Kona, like most other coffees is available in different roasts. How exactly do different roasts affect the flavor and taste of Kona coffee?
Let’s compare the different roasts:
Along with its rich and unusual taste, Kona has a colourful origin as well. Aside from knowing it comes from Hawaii, what else do you know about Kona? Well, here are few interesting facts about this plain, yet intriguing coffee drink.
Kona coffee is very popular throughout the world. The main reason for this is the prominent aroma and the full bodied flavor. What makes Kona beans different to other coffee beans? Well, for starters, the beans thrive in the slopes of the Hualalai and Mauna Loa Mountains.
The real defining factor in the beans’ exquisite taste comes from the nutrient rich volcanic soil in which they thrive. So unless you have a volcano in your back yard, it’s unlikely you’ll be able to duplicate the soil conditions to grow your own Kona!
Some coffee aficionados have suggested the amount of caffeine in Kona is part of the reason for the intriguing taste. Let’s examine this theory.
On average a cup of Kona coffee, roasted to medium dark has 54mg of caffeine. This is actually more than your average Columbian coffee which varies between 30mg -50mg. However, Kona is not the most caffeinated coffee out there. Some types of Arabica coffee have a massive caffeine content of 100mg or more. So, to answer your question, Kona has more caffeine than your average coffee, but not so much that it’s unbearable.
Gone are the days where you have to travel all the way to Columbia, Hawaii, Honduras or Ethiopia to enjoy your favorite brand of coffee. Courtesy of modernized import laws we can enjoy our favorite coffee drinks in the comfort of our own homes. So, what’s the fuss about Kona coffee?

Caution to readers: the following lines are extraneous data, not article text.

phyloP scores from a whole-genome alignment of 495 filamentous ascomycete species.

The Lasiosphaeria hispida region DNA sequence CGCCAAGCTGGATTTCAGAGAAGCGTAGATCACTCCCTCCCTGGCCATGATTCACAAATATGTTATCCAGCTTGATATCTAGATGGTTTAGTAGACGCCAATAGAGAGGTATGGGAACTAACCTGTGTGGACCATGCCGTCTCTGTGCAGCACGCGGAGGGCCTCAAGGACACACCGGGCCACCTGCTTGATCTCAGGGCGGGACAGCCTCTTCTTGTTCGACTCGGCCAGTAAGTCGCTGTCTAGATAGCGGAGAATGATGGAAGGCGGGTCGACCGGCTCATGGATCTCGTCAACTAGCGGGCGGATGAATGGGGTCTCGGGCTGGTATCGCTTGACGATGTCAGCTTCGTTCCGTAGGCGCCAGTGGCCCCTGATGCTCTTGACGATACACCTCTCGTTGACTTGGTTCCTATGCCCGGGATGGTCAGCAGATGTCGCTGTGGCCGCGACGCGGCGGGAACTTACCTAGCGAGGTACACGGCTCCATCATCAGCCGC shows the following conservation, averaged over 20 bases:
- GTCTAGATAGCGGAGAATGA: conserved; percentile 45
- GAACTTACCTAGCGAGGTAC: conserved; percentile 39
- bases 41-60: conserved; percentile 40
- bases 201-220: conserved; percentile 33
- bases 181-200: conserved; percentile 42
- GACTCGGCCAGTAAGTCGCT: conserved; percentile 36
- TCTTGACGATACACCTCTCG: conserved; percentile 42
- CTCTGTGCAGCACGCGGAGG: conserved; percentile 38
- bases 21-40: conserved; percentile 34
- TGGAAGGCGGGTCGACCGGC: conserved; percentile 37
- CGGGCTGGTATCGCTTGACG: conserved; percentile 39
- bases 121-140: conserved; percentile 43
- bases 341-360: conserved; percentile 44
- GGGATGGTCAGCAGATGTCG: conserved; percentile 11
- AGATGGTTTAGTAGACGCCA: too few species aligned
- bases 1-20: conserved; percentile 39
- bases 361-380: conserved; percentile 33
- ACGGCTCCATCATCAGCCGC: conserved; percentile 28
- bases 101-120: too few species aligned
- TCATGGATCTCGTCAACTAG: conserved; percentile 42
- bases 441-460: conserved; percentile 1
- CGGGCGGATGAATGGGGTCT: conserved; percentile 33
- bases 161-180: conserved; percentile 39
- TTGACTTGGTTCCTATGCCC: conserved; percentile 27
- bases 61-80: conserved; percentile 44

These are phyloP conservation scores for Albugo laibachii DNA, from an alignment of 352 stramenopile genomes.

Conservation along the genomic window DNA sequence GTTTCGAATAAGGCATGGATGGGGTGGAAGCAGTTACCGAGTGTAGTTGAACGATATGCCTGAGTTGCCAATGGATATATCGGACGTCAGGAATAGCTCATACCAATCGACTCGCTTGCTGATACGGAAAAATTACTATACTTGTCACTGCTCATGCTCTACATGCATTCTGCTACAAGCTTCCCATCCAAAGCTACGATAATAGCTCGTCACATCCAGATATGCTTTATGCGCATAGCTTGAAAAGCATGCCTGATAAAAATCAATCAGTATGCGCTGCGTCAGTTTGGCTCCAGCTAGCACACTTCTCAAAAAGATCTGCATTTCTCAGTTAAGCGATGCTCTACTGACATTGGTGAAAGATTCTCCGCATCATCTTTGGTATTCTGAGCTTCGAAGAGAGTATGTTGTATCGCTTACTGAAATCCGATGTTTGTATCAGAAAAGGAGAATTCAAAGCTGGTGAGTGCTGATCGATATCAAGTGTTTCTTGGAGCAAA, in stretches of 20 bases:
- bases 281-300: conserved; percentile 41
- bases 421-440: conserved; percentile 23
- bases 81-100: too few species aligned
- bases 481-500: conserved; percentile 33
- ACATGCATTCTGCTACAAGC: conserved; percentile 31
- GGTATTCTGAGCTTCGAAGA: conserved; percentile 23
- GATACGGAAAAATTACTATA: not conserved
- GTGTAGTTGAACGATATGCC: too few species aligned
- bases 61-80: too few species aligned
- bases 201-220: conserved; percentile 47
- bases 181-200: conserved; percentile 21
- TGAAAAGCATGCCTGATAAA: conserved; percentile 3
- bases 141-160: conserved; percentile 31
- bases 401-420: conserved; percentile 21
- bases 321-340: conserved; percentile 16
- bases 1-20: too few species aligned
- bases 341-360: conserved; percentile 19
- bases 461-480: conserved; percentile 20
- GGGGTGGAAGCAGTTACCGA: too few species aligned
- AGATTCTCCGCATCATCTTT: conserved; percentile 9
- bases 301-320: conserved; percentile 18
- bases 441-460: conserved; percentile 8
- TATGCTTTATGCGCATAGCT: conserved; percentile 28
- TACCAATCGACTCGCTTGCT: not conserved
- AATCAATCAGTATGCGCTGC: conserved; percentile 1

Kona coffee is very expensive, even if you’re buying it locally. Coffee enthusiasts also tend to make a big fuss about actually having a cup of originally brewed Kona. The foremost reason Kona coffee has a hefty price tag stems directly to limited supply.
Hawaii has limited farming space available to grow the beans required to make the coffee. Roughly only 2.7 million pounds of coffee beans are sold every year. The majority of these beans are sold directly from the farmers. This means there’s no manufacturing process. The product is pruned, harvested and bagged by each farmer individually. On average Hawaii only has around 900 coffee farms.
The price of Kona coffee is decided by what is called the true cost of production and minimal profit. While some may consider it overpriced, it’s important to spare a thought for the humble farmer hand picking your favorite drink, trying to earn a living.
Most avid coffee drinkers have a secret list of worldly coffees they’d like to try at some point in their lives. Kona coffee is one of those drinks that need to be on the top of that list. With its warm, honey and chocolate infused sweet taste, it can only be a delight. While you might not be able to drink as much of it as you do your favorite espresso, it certainly is worth the fuss!